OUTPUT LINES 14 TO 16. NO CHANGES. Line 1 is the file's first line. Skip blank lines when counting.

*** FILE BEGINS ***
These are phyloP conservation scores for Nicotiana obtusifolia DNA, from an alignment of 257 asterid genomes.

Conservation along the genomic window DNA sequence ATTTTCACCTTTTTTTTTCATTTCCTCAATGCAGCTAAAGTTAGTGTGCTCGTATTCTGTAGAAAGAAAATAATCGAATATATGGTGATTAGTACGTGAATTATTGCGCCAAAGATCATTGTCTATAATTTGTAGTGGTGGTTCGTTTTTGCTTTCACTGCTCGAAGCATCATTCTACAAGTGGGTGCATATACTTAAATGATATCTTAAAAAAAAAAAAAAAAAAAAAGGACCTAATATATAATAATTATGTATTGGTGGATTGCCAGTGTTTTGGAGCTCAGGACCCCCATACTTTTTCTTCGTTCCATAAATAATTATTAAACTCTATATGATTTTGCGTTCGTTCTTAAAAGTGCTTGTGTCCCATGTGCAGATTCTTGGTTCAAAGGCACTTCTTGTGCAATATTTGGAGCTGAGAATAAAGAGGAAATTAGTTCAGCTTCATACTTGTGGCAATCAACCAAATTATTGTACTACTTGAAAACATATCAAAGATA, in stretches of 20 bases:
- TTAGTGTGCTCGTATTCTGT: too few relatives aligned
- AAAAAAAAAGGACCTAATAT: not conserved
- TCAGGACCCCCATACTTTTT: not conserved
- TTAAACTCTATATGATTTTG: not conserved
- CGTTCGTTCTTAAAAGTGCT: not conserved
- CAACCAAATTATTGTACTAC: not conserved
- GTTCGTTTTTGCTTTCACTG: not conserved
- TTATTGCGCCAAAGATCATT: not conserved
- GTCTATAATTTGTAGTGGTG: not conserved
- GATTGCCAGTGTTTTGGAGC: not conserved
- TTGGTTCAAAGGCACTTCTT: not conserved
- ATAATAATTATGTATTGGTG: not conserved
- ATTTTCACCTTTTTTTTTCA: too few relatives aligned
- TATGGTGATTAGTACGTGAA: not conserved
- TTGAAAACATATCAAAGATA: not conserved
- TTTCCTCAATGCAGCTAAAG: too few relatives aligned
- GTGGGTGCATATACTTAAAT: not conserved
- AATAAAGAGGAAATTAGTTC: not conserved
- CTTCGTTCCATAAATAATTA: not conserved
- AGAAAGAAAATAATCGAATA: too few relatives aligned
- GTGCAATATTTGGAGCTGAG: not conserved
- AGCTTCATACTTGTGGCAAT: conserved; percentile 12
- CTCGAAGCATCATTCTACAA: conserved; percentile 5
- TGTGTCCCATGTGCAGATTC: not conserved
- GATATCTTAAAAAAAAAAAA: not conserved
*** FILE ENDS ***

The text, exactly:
- ATAATAATTATGTATTGGTG: not conserved
- ATTTTCACCTTTTTTTTTCA: too few relatives aligned
- TATGGTGATTAGTACGTGAA: not conserved